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Coaches Hot Seat Quotes of the Day – Saturday, July 25, 2020 – Frank Lloyd Wright

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“A free America… means just this: individual freedom for all, rich or poor, or else this system of government we call democracy is only an expedient to enslave man to the machine and make him like it.”

And

“Early in life I had to choose between honest arrogance and hypocritical humility. I chose the former and have seen no reason to change.”

And

“Freedom is from within.”

And

“Get the habit of analysis – analysis will in time enable synthesis to become your habit of mind.”

And

“Harvard takes perfectly good plums as students, and turns them into prunes.”

And

“I believe totally in a Capitalist System, I only wish that someone would try it.”

And

“I know the price of success:  dedication, hard work and an unremitting devotion to thing you want to see happen.”

And

“Life always rides in strength to victory, not through internationalism… but only through the direct responsibility of the individual.”

And

“Study nature, love nature, stay close to nature. It will never fail you.”

And

“The heart is the chief feature of a functioning mind.”

And

“The longer I live, the more beautiful life becomes.”

And

“The present is the ever moving shadow that divides yesterday from tomorrow. In that lies hope.”

And

“The thing always happens that you really believe in; and the belief in a thing makes it happen.”

And

“The truth is more important than the facts.”

And

“”Think simple” as my old master used to say – meaning reduce the whole of its parts into the simplest terms, getting back to first principles.”

And

“There is nothing more uncommon than common sense.”

And

“No house should ever be on a hill or on anything. It should be of the hill. Belonging to it. Hill and house should live together each the happier for the other.”

And

“A free America, democratic in the sense that our forefathers intended it to be, means just this: individual freedom for all, rich or poor, or else this system of government we call ‘democracy’ is only an expedient to enslave man to the machine and make him like it.”

And

“Every great architect is — necessarily — a great poet. He must be a great original interpreter of his time, his day, his age.”

And

“Human beings can be beautiful. If they are not beautiful it is entirely their own fault. It is what they do to themselves that makes them ugly. The longer I live the more beautiful life becomes. If you foolishly ignore beauty, you will soon find yourself without it. Your life will be impoverished. But if you invest in beauty, it will remain with you all the days of your life.”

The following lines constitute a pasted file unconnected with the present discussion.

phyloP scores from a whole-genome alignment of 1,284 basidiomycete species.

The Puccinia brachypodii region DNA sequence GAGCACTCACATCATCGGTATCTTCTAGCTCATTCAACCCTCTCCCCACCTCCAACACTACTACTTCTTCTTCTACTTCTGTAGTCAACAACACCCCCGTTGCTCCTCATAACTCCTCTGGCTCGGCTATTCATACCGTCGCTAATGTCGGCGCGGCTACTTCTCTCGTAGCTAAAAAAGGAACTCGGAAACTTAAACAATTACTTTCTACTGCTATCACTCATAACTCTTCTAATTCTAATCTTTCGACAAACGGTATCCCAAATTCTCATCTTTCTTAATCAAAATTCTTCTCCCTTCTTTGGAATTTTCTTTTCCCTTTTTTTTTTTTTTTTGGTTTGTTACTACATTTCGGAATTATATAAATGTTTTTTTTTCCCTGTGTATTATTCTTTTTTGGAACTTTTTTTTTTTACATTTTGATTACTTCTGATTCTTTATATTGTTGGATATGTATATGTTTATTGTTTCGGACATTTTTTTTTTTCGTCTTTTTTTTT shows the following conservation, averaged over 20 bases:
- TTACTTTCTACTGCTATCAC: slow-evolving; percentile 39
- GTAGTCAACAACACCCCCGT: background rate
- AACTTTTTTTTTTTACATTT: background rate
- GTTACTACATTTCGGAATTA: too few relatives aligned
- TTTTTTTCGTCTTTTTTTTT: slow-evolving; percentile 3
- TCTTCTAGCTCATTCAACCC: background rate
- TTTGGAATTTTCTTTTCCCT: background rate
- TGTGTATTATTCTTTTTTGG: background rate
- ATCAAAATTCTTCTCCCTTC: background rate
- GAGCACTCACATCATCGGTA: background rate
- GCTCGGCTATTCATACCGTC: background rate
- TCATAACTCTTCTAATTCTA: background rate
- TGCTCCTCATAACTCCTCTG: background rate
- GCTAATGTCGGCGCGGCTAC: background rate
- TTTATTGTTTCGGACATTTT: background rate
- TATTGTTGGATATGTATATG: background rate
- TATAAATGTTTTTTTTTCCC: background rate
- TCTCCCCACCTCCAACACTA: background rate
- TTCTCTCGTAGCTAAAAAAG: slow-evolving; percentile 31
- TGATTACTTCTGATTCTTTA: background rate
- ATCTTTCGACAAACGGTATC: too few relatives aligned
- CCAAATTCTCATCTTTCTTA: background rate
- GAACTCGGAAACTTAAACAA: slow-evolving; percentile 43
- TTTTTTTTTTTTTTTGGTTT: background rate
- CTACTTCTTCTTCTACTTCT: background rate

And

“The present is the ever moving shadow that divides yesterday from tomorrow. In that lies hope.”

Wikipedia:  Frank Lloyd Wright

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Coaches Hot Seat Quotes of the Day – Friday, July 24, 2020 – Willie Mays

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“Baseball is a game, yes. It is also a business. But what is most truly is is disguised combat. For all its gentility, its almost leisurely pace, baseball is violence under wraps.”

And

“If you can do that – if you run, hit, run the bases, hit with power, field, throw and do all other things that are part of the game – then you’re a good ballplayer.”

And

“In order to excel, you must be completely dedicated to your chosen sport. You must also be prepared to work hard and be willing to accept constructive criticism. Without one-hundred percent dedication, you won’t be able to do this.”

And

“They throw the ball, I hit it. They hit the ball, I catch it.”

And

“Every time I look at my pocketbook, I see Jackie Robinson.”

And

“If you can do that – if you run, hit, run the bases, hit with power, field, throw and do all other things that are part of the game – then you’re a good ballplayer.”

And

“It’s not hard. When I’m not hitting, I don’t hit nobody. But when I’m hitting, I hit anybody.”

And

“At ten I was playing against 18-year-old guys. At 15 I was playing professional ball with the Birmingham Black Barons, so I really came very quickly in all sports.”

And

“In 1950, when the Giants signed me, they gave me $15,000. I bought a 1950 Mercury. I couldn’t drive, but I had it in the parking lot there, and everybody that could drive would drive the car. So it was like a community thing.”

Wikipedia Page: Willie Mays